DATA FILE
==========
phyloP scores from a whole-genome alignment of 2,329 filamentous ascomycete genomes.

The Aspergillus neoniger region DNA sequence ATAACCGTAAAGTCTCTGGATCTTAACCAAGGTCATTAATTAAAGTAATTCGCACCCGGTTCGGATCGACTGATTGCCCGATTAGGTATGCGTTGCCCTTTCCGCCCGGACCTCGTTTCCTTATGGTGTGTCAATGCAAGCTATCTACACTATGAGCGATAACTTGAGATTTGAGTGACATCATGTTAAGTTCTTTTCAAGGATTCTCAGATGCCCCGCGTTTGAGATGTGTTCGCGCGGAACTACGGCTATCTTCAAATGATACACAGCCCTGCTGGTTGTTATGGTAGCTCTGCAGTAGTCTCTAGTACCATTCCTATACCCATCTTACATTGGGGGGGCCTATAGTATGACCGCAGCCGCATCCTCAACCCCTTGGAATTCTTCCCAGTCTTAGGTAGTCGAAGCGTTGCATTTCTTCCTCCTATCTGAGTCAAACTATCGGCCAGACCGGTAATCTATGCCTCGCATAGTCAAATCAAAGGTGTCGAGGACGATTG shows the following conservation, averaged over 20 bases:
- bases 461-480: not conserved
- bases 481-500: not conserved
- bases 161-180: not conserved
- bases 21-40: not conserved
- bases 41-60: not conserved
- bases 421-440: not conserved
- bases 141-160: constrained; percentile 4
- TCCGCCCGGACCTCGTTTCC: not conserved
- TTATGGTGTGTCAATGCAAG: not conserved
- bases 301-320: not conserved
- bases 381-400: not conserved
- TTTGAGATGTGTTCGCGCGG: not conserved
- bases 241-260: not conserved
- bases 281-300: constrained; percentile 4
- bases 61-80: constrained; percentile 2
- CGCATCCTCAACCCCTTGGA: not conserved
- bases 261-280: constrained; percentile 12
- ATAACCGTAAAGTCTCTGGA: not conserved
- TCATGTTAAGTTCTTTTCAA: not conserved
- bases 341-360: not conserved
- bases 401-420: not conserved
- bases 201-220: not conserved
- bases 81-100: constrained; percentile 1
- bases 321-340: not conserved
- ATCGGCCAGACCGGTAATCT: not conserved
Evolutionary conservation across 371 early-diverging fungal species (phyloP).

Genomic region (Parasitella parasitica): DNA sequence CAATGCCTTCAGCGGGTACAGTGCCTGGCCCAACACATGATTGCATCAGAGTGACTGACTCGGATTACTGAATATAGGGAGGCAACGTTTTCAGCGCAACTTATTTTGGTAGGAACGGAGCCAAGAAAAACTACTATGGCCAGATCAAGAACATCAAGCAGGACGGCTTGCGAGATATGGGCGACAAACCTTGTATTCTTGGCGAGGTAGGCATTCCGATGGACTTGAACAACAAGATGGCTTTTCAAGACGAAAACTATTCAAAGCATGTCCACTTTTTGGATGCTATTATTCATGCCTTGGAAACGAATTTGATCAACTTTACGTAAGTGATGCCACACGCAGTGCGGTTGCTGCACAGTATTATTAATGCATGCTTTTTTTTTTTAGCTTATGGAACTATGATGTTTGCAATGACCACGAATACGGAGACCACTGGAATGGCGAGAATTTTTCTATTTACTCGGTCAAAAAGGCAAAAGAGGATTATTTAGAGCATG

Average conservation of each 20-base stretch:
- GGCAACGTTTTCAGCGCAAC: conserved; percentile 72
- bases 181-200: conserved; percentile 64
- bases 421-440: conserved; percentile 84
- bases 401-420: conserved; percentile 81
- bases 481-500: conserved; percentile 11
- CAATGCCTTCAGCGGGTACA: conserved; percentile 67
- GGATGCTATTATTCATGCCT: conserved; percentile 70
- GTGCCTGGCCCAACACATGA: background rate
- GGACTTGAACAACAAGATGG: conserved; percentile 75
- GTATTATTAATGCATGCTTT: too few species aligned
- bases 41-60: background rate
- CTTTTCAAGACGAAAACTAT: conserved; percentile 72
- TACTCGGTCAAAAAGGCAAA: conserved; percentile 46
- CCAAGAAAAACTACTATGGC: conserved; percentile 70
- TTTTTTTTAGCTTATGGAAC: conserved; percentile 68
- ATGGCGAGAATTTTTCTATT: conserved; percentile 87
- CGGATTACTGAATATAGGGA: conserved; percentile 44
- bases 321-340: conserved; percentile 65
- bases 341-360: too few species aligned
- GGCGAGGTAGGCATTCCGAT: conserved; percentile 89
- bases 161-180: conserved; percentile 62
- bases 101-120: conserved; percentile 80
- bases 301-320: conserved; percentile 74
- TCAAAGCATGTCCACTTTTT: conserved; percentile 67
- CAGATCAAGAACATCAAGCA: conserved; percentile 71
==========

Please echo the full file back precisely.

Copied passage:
phyloP scores from a whole-genome alignment of 2,329 filamentous ascomycete genomes.

The Aspergillus neoniger region DNA sequence ATAACCGTAAAGTCTCTGGATCTTAACCAAGGTCATTAATTAAAGTAATTCGCACCCGGTTCGGATCGACTGATTGCCCGATTAGGTATGCGTTGCCCTTTCCGCCCGGACCTCGTTTCCTTATGGTGTGTCAATGCAAGCTATCTACACTATGAGCGATAACTTGAGATTTGAGTGACATCATGTTAAGTTCTTTTCAAGGATTCTCAGATGCCCCGCGTTTGAGATGTGTTCGCGCGGAACTACGGCTATCTTCAAATGATACACAGCCCTGCTGGTTGTTATGGTAGCTCTGCAGTAGTCTCTAGTACCATTCCTATACCCATCTTACATTGGGGGGGCCTATAGTATGACCGCAGCCGCATCCTCAACCCCTTGGAATTCTTCCCAGTCTTAGGTAGTCGAAGCGTTGCATTTCTTCCTCCTATCTGAGTCAAACTATCGGCCAGACCGGTAATCTATGCCTCGCATAGTCAAATCAAAGGTGTCGAGGACGATTG shows the following conservation, averaged over 20 bases:
- bases 461-480: not conserved
- bases 481-500: not conserved
- bases 161-180: not conserved
- bases 21-40: not conserved
- bases 41-60: not conserved
- bases 421-440: not conserved
- bases 141-160: constrained; percentile 4
- TCCGCCCGGACCTCGTTTCC: not conserved
- TTATGGTGTGTCAATGCAAG: not conserved
- bases 301-320: not conserved
- bases 381-400: not conserved
- TTTGAGATGTGTTCGCGCGG: not conserved
- bases 241-260: not conserved
- bases 281-300: constrained; percentile 4
- bases 61-80: constrained; percentile 2
- CGCATCCTCAACCCCTTGGA: not conserved
- bases 261-280: constrained; percentile 12
- ATAACCGTAAAGTCTCTGGA: not conserved
- TCATGTTAAGTTCTTTTCAA: not conserved
- bases 341-360: not conserved
- bases 401-420: not conserved
- bases 201-220: not conserved
- bases 81-100: constrained; percentile 1
- bases 321-340: not conserved
- ATCGGCCAGACCGGTAATCT: not conserved
Evolutionary conservation across 371 early-diverging fungal species (phyloP).

Genomic region (Parasitella parasitica): DNA sequence CAATGCCTTCAGCGGGTACAGTGCCTGGCCCAACACATGATTGCATCAGAGTGACTGACTCGGATTACTGAATATAGGGAGGCAACGTTTTCAGCGCAACTTATTTTGGTAGGAACGGAGCCAAGAAAAACTACTATGGCCAGATCAAGAACATCAAGCAGGACGGCTTGCGAGATATGGGCGACAAACCTTGTATTCTTGGCGAGGTAGGCATTCCGATGGACTTGAACAACAAGATGGCTTTTCAAGACGAAAACTATTCAAAGCATGTCCACTTTTTGGATGCTATTATTCATGCCTTGGAAACGAATTTGATCAACTTTACGTAAGTGATGCCACACGCAGTGCGGTTGCTGCACAGTATTATTAATGCATGCTTTTTTTTTTTAGCTTATGGAACTATGATGTTTGCAATGACCACGAATACGGAGACCACTGGAATGGCGAGAATTTTTCTATTTACTCGGTCAAAAAGGCAAAAGAGGATTATTTAGAGCATG

Average conservation of each 20-base stretch:
- GGCAACGTTTTCAGCGCAAC: conserved; percentile 72
- bases 181-200: conserved; percentile 64
- bases 421-440: conserved; percentile 84
- bases 401-420: conserved; percentile 81
- bases 481-500: conserved; percentile 11
- CAATGCCTTCAGCGGGTACA: conserved; percentile 67
- GGATGCTATTATTCATGCCT: conserved; percentile 70
- GTGCCTGGCCCAACACATGA: background rate
- GGACTTGAACAACAAGATGG: conserved; percentile 75
- GTATTATTAATGCATGCTTT: too few species aligned
- bases 41-60: background rate
- CTTTTCAAGACGAAAACTAT: conserved; percentile 72
- TACTCGGTCAAAAAGGCAAA: conserved; percentile 46
- CCAAGAAAAACTACTATGGC: conserved; percentile 70
- TTTTTTTTAGCTTATGGAAC: conserved; percentile 68
- ATGGCGAGAATTTTTCTATT: conserved; percentile 87
- CGGATTACTGAATATAGGGA: conserved; percentile 44
- bases 321-340: conserved; percentile 65
- bases 341-360: too few species aligned
- GGCGAGGTAGGCATTCCGAT: conserved; percentile 89
- bases 161-180: conserved; percentile 62
- bases 101-120: conserved; percentile 80
- bases 301-320: conserved; percentile 74
- TCAAAGCATGTCCACTTTTT: conserved; percentile 67
- CAGATCAAGAACATCAAGCA: conserved; percentile 71